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Aug 05


Catherine the Great named this small mountainous peninsula in the north of the Black Sea “the pearl of the most prominent Russian Imperial Crown”. It remains us to discover together why.

Bathed by the waters of the Black Sea, Crimea is required to be discovered by car: freedom of movement is more than necessary in a land where land forms are changing so fast in front of your eyes.

Whether you’re looking for a vacation spot, be it luxurious or rustic, on the seashore, or you want to follow through pages of amazing history, Crimea has it all. And more than that!

There is no wonder that, over time, the peninsula has fascinated a lot of people, becoming a crossroads of cultures ever since ancient times. Ancient indigenous populations, such as bulls or Scythians were mixed with Greek colonists, Roman or Armenian and the Turkish-Tartar and Slavic conquest added some extra drama and exoticism to the place. Experts estimate that in Crimea there are over 12,000 historical, cultural and architectonic artifacts – ancient Greek ruins, medieval sites Genovese, Armenian, Byzantine, Tatar, Russian palaces of the modern era, all in a natural setting that seems to have been taken out of a beautiful dream.

More than 2,500 years ago, just like in the Romanian region of Dobrogea, the Greeks founded settlements in the north of the Black Sea. Taking advantage of the experience of the Greek settlers, natives (descendants of Scythian and Tauric civilizations) had grown familiar with the trade, crafts and arts.

The most important Greek cities were founded by Panticapaeum (Kersh as it is presently known, situated in the eastern part of Crimea), Kerkinitida (Yevpatoriya) and Crimea (Sevastopol). These cities used to gather houses, temples, theaters and educational centers – all these being documented by the evidence on the peninsula. The best preserved archaeological site located in Chersones impresses by its urban complexity that is revealed by the agora and the temples, the defensive walls and restored amphitheater which today hosts cultural events for tourists.

Located on the outskirts of Sevastopol on a rocky beach, the Greek ruins are embellished with the charm of the sunset and is one of the objectives that the visitors of Crimea must not miss.

The coast rivals in beauty with the famous Cote d’Azur and Spanish Riviera. In the western peninsula, wide beaches with incredibly fine sand are stretching along, while the south and east, the high and sharp cliffs support stunning architectural jewels. As you move toward the center of the peninsula, the relief becomes taller, rocky and drier; waterfalls and canyons in the mountains offers the ideal setting for spending active holidays and for practicing extreme sports.

While the north is a large grain-producing plains (in the seventh century BC the Greek colonists turned the peninsula into the granary of Hellas), the buffer zone between the mountains and the sea is hosting grape-vine terraces, from which famous wines such as Massandra and Inkerman are obtained.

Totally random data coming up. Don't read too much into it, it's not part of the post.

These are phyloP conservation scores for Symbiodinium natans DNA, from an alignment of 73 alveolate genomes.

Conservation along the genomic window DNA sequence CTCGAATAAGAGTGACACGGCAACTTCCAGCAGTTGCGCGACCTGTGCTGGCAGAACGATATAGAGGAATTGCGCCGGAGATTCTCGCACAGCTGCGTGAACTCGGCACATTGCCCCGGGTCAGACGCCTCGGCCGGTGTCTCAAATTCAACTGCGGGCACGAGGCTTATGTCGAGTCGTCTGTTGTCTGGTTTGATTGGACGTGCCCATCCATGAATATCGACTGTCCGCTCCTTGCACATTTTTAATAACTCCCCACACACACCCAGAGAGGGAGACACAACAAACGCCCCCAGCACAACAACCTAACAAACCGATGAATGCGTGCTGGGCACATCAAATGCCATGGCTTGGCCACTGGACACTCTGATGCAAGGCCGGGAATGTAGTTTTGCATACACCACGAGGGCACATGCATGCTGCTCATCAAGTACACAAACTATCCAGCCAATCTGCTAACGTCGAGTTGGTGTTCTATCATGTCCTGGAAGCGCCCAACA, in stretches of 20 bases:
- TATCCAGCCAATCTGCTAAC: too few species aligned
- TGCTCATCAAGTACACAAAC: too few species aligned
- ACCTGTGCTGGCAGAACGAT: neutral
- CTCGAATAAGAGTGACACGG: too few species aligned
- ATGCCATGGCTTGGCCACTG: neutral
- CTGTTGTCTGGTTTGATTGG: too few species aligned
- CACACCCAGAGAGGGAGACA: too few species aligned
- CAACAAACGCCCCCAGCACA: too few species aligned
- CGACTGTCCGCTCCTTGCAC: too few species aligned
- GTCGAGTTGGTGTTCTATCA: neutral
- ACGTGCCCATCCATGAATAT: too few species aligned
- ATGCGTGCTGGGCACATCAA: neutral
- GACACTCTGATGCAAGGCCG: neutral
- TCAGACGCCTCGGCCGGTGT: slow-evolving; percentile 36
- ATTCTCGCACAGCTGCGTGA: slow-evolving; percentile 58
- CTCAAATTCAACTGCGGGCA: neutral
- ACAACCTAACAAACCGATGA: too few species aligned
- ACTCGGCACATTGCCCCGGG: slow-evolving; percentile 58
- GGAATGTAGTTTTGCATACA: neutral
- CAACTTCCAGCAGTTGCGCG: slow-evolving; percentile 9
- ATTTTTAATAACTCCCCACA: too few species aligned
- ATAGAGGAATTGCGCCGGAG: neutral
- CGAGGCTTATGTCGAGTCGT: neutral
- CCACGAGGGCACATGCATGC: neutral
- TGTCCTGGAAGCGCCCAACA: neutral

A resting halt

Each path towards Crimea begins and ends at Odessa, the second most important city in the Ukraine and a worthy stop for any traveler. From here, the road accompanies the coast, crossing the Dnieper River and after a few hours away by car, it reaches the “the Crimean Autonomous Republic” border, as the huge billboards will warn you. The name appeared and disappeared from the map of Ukraine and the Soviet Union for several times in the last hundred years.

Unavoidable Highlights

If we attempt to describe how many things can be seen in Crimea it will exceed by far the space for this entry. But you should not missed at any price Stary Krym or Bakhchisaray at least for their Tatar architecture and gastronomy; also United Yalta, which includes, besides the city itself, the palaces and surrounding areas in Livadia, Alupka and Swallow’s Nest. Also, do not miss Sevastopol for the importance acquired during the Crimean War, the Genoese fortress in Sudak and Balaklava for their elegance and exoticism.

No matter who the rulers have been throughout time, the coastal strip exercised a magnet-like attraction on people, resulting in the construction of ports and trade routes. Beginning with the Bosforian kingdom from from Kersh, in the eastern side of the peninsula and ending with the Greek Evpatoria, the region has been ruled by Muslims and Orthodox, who have founded settlements playing a strategic role in terms of military and commercial purpose.

The Imperfect Present

Modern Crimea is undergoing a cloudy present, as that of most post-communist East. It has just been annexed to Russia after the recent war in Ukraine, after decades of being a part of the latter. Even when it was a part of Ukraine, over 60 percent of residents are of Russian nationality, so the political stability has been very fragile. This situation is even more delicate due to the issue of the Tatars and other ethnic groups who want to return after having been deported during World War II.

But regardless of the political instability, Crimea’s charm hasn’t faded one bit and it will always remain a welcoming touristic spot for visitors worldwide.

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Jun 01